## Introduction

C++ for embedded systems, or CES for short, is a language extension for

C++, designed for

probabilistic algorithms, mainly in the field of

AI. This is needed, because all

sensor based systems, e.g. robots, have to deal with

uncertainty.

## Probabilistic Data Types

Probability distributions are defined over a set of variables. If the

event space is

`type`

, then the template

`prob<type>`

defines a distribution over

`type`

. CES offers four ways of creating probability distributions. These are:

**1. Enumeration.** a distribution can be set by a list in the format:

`{ {v1, p1}, {v2, p2}, ..., {vN, pN} }`

**2. Type conversion.** a point mass distribution, where all the probability is centred on one point, can be created using

`type x;`

prob = x;

which makes a point mass distribution on x.

**3. Library.** probability distributions are offered via library functions, e.g.

`x = NORMAL1D(0.0, 1.0);`

assigned a normal distribution, between 0 and 1 to x.

**4. Probloop.** complex probability distributions can be created by using the probloop function, which will be explained later.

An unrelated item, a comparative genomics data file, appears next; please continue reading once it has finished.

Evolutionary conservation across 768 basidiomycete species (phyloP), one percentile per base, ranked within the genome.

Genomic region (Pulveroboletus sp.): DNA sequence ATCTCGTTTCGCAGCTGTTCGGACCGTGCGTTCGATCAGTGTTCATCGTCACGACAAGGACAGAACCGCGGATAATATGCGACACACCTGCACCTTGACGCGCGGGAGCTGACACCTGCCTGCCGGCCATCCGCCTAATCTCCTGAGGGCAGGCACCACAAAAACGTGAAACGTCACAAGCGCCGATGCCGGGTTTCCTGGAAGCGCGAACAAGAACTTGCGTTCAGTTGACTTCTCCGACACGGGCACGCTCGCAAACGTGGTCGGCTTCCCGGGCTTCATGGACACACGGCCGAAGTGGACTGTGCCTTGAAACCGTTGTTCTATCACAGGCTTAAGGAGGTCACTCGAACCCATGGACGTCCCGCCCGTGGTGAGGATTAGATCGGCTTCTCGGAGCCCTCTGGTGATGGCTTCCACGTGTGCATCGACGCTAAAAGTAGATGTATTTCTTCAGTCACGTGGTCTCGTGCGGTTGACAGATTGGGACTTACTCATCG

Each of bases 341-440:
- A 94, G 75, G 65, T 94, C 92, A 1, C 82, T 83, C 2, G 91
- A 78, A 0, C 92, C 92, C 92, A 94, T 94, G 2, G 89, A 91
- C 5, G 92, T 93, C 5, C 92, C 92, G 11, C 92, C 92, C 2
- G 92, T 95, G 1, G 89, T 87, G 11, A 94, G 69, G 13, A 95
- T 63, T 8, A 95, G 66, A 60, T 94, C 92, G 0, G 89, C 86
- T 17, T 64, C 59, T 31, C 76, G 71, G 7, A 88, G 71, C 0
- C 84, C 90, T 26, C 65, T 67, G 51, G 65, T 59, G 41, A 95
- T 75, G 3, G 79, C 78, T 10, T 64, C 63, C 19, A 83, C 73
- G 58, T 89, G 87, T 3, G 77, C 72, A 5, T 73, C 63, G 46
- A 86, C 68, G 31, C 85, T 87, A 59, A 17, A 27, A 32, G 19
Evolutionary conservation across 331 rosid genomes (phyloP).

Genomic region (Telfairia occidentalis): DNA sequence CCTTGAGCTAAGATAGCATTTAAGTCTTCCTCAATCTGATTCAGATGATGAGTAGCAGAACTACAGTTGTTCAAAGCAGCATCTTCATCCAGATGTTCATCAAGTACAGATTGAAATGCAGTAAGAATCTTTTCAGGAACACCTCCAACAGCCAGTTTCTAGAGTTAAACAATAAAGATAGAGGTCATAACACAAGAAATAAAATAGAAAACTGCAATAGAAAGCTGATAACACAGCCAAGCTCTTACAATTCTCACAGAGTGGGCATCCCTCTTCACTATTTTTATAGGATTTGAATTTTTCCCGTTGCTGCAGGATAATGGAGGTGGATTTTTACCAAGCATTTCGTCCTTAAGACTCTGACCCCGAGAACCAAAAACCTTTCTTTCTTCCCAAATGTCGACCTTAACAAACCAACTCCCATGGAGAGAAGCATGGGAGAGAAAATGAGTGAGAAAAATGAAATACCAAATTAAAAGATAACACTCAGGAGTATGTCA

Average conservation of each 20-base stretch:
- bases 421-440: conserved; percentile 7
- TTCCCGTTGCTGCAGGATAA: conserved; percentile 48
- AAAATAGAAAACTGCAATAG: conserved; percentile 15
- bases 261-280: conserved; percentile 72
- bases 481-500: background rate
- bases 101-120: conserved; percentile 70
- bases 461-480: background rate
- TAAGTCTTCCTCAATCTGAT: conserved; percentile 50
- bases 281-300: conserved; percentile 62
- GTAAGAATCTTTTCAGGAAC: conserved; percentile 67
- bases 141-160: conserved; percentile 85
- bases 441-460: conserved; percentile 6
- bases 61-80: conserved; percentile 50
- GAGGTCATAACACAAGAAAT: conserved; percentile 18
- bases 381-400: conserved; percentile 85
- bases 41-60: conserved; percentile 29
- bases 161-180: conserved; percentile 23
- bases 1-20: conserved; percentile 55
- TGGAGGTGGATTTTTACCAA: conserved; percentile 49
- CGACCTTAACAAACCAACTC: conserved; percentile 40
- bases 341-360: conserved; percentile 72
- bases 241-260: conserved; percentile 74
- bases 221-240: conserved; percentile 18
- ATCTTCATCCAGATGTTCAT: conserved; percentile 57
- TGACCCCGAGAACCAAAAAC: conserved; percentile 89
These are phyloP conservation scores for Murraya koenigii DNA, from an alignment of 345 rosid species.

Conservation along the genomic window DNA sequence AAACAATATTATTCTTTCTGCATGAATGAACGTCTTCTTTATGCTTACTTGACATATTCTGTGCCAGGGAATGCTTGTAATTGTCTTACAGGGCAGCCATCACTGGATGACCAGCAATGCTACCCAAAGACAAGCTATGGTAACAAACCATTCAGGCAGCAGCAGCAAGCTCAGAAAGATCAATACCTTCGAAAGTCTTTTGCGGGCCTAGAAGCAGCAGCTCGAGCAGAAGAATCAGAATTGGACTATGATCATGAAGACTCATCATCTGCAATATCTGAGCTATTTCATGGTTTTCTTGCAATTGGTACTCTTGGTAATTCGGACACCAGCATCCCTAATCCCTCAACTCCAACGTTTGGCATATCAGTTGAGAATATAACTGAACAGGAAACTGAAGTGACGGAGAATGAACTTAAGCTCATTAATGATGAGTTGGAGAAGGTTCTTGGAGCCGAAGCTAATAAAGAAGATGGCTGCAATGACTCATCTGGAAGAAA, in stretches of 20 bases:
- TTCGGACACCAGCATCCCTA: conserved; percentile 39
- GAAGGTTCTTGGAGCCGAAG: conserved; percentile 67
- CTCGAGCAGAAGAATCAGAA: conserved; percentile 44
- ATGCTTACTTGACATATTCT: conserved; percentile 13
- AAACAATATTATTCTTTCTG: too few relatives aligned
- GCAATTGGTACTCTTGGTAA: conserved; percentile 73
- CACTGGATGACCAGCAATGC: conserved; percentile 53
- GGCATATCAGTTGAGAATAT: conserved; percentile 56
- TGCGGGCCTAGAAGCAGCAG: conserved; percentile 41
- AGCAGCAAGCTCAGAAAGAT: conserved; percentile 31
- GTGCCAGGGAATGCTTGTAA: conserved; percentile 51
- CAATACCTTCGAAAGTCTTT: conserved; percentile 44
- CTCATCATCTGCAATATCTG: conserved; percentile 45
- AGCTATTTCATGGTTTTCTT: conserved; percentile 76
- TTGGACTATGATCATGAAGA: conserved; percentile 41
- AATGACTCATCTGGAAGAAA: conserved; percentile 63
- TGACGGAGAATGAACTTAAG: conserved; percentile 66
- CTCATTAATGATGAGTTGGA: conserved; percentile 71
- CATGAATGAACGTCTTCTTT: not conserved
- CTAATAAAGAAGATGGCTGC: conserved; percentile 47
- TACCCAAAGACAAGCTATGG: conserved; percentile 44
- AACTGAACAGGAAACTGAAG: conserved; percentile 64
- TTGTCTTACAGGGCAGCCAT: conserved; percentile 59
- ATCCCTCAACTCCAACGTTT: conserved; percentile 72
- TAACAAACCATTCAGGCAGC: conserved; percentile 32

Type conversion from prob to type will assign the

expected value of the probability distribution.

## Arithmetic Operators

All the arithmetic operators in C++ are applicable to probability distributions, but as distributions are more complex, their is often more than one way to

interpret them. e.g.

`z = prob<int> * prob<int>;`

can be interpreted as two

random variables being multiplied, or, two distributions over the same event space. To help illustrate this, say we have two distributions,

```
x = {{1, 0.2}, {2, 0.8}};
y = {{1, 0.5}, {2, 0.5}};
```

In the first interpretation, where x and y are

independent events,

```
z = {{1, 0.2*0.5}, {2, (0.8*0.5) + (0.2*0.5)}, {4, 0.8*0.5}};
z = {{1, 0.1}, {2, 0.5}, {4, 0.4}};
```

in the second interpretation, where x and y are distributions over the same space, so they must take the same value at all times:

```
z = {{1, 0.2*0.5}, {4, 0.8*0.5}};
after normalization,
z = {{1, 0.2}, {2, 0.8}};
```

## Probloop

The probloop

command is of the form

```
probloop(X1,...,Xn; Y1,...,Ym)
{
//statements
}
```

Where

statements implements a

function f, and x1 - xN are input variables, and y1 through yM are output variables of f. All of these variables must be probabilistic, though not necessarily of the same type. Inside the

loop, however, these variables are reduced to their non-probabilistic base type.

The specification can be found here